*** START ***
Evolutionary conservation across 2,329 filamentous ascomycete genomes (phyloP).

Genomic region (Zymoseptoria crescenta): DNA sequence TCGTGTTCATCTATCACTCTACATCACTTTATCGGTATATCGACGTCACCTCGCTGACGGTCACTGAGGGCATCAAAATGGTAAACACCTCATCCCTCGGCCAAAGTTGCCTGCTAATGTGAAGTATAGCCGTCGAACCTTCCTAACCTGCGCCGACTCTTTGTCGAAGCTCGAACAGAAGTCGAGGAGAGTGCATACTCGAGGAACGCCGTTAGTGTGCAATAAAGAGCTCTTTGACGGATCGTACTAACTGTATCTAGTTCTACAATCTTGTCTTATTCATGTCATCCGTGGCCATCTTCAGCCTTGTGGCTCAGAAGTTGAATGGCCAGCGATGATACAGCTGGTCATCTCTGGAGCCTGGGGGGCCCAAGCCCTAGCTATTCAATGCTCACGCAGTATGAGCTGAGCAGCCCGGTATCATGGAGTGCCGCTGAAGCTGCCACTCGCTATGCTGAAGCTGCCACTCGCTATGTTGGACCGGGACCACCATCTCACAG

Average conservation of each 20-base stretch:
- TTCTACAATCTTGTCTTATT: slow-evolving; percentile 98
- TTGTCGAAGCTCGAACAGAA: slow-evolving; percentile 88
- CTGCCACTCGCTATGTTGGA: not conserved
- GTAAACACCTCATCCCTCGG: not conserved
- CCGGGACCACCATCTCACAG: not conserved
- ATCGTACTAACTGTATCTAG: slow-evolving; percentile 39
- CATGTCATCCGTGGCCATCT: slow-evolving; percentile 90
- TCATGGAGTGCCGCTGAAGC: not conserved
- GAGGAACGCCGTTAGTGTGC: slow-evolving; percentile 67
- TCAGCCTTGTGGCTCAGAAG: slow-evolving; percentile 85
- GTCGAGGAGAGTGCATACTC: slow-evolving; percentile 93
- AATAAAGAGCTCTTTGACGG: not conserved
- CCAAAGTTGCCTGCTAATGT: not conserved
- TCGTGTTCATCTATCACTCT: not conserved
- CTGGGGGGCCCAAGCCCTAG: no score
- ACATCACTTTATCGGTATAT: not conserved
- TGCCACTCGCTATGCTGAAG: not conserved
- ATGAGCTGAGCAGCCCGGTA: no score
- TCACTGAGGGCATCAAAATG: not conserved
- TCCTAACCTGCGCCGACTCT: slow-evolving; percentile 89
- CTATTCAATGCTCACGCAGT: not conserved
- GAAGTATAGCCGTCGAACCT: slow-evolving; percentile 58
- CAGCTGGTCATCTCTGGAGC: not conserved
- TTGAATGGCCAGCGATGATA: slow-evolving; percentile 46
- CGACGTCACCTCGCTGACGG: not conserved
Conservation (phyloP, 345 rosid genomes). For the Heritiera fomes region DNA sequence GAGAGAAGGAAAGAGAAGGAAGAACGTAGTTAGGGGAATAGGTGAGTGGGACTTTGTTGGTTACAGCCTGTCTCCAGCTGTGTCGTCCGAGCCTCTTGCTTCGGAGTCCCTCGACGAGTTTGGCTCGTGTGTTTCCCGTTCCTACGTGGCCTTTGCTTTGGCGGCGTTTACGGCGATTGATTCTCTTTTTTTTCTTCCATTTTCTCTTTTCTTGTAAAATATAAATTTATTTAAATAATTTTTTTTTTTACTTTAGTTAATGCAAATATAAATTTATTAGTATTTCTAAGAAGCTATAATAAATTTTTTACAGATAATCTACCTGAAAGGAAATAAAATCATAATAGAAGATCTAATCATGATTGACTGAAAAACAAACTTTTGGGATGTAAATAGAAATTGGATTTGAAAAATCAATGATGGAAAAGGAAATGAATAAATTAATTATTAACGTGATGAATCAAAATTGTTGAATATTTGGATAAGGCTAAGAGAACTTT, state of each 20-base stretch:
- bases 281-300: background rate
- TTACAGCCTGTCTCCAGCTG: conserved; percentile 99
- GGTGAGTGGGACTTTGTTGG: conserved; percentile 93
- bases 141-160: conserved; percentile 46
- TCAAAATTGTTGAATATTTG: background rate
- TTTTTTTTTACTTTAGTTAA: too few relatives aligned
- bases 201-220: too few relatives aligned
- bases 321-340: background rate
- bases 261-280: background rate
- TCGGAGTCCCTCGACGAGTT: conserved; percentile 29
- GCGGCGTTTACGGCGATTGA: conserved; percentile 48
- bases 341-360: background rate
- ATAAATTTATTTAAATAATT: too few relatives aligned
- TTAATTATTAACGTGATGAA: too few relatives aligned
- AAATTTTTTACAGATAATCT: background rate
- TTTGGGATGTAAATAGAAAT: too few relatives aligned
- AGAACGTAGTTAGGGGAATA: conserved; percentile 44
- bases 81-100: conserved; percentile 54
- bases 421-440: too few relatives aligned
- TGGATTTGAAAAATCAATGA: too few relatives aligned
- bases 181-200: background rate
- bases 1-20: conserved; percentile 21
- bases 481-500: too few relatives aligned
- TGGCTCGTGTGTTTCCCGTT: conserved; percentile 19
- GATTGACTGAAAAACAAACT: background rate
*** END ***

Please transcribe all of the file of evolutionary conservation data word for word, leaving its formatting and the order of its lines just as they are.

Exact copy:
Evolutionary conservation across 2,329 filamentous ascomycete genomes (phyloP).

Genomic region (Zymoseptoria crescenta): DNA sequence TCGTGTTCATCTATCACTCTACATCACTTTATCGGTATATCGACGTCACCTCGCTGACGGTCACTGAGGGCATCAAAATGGTAAACACCTCATCCCTCGGCCAAAGTTGCCTGCTAATGTGAAGTATAGCCGTCGAACCTTCCTAACCTGCGCCGACTCTTTGTCGAAGCTCGAACAGAAGTCGAGGAGAGTGCATACTCGAGGAACGCCGTTAGTGTGCAATAAAGAGCTCTTTGACGGATCGTACTAACTGTATCTAGTTCTACAATCTTGTCTTATTCATGTCATCCGTGGCCATCTTCAGCCTTGTGGCTCAGAAGTTGAATGGCCAGCGATGATACAGCTGGTCATCTCTGGAGCCTGGGGGGCCCAAGCCCTAGCTATTCAATGCTCACGCAGTATGAGCTGAGCAGCCCGGTATCATGGAGTGCCGCTGAAGCTGCCACTCGCTATGCTGAAGCTGCCACTCGCTATGTTGGACCGGGACCACCATCTCACAG

Average conservation of each 20-base stretch:
- TTCTACAATCTTGTCTTATT: slow-evolving; percentile 98
- TTGTCGAAGCTCGAACAGAA: slow-evolving; percentile 88
- CTGCCACTCGCTATGTTGGA: not conserved
- GTAAACACCTCATCCCTCGG: not conserved
- CCGGGACCACCATCTCACAG: not conserved
- ATCGTACTAACTGTATCTAG: slow-evolving; percentile 39
- CATGTCATCCGTGGCCATCT: slow-evolving; percentile 90
- TCATGGAGTGCCGCTGAAGC: not conserved
- GAGGAACGCCGTTAGTGTGC: slow-evolving; percentile 67
- TCAGCCTTGTGGCTCAGAAG: slow-evolving; percentile 85
- GTCGAGGAGAGTGCATACTC: slow-evolving; percentile 93
- AATAAAGAGCTCTTTGACGG: not conserved
- CCAAAGTTGCCTGCTAATGT: not conserved
- TCGTGTTCATCTATCACTCT: not conserved
- CTGGGGGGCCCAAGCCCTAG: no score
- ACATCACTTTATCGGTATAT: not conserved
- TGCCACTCGCTATGCTGAAG: not conserved
- ATGAGCTGAGCAGCCCGGTA: no score
- TCACTGAGGGCATCAAAATG: not conserved
- TCCTAACCTGCGCCGACTCT: slow-evolving; percentile 89
- CTATTCAATGCTCACGCAGT: not conserved
- GAAGTATAGCCGTCGAACCT: slow-evolving; percentile 58
- CAGCTGGTCATCTCTGGAGC: not conserved
- TTGAATGGCCAGCGATGATA: slow-evolving; percentile 46
- CGACGTCACCTCGCTGACGG: not conserved
Conservation (phyloP, 345 rosid genomes). For the Heritiera fomes region DNA sequence GAGAGAAGGAAAGAGAAGGAAGAACGTAGTTAGGGGAATAGGTGAGTGGGACTTTGTTGGTTACAGCCTGTCTCCAGCTGTGTCGTCCGAGCCTCTTGCTTCGGAGTCCCTCGACGAGTTTGGCTCGTGTGTTTCCCGTTCCTACGTGGCCTTTGCTTTGGCGGCGTTTACGGCGATTGATTCTCTTTTTTTTCTTCCATTTTCTCTTTTCTTGTAAAATATAAATTTATTTAAATAATTTTTTTTTTTACTTTAGTTAATGCAAATATAAATTTATTAGTATTTCTAAGAAGCTATAATAAATTTTTTACAGATAATCTACCTGAAAGGAAATAAAATCATAATAGAAGATCTAATCATGATTGACTGAAAAACAAACTTTTGGGATGTAAATAGAAATTGGATTTGAAAAATCAATGATGGAAAAGGAAATGAATAAATTAATTATTAACGTGATGAATCAAAATTGTTGAATATTTGGATAAGGCTAAGAGAACTTT, state of each 20-base stretch:
- bases 281-300: background rate
- TTACAGCCTGTCTCCAGCTG: conserved; percentile 99
- GGTGAGTGGGACTTTGTTGG: conserved; percentile 93
- bases 141-160: conserved; percentile 46
- TCAAAATTGTTGAATATTTG: background rate
- TTTTTTTTTACTTTAGTTAA: too few relatives aligned
- bases 201-220: too few relatives aligned
- bases 321-340: background rate
- bases 261-280: background rate
- TCGGAGTCCCTCGACGAGTT: conserved; percentile 29
- GCGGCGTTTACGGCGATTGA: conserved; percentile 48
- bases 341-360: background rate
- ATAAATTTATTTAAATAATT: too few relatives aligned
- TTAATTATTAACGTGATGAA: too few relatives aligned
- AAATTTTTTACAGATAATCT: background rate
- TTTGGGATGTAAATAGAAAT: too few relatives aligned
- AGAACGTAGTTAGGGGAATA: conserved; percentile 44
- bases 81-100: conserved; percentile 54
- bases 421-440: too few relatives aligned
- TGGATTTGAAAAATCAATGA: too few relatives aligned
- bases 181-200: background rate
- bases 1-20: conserved; percentile 21
- bases 481-500: too few relatives aligned
- TGGCTCGTGTGTTTCCCGTT: conserved; percentile 19
- GATTGACTGAAAAACAAACT: background rate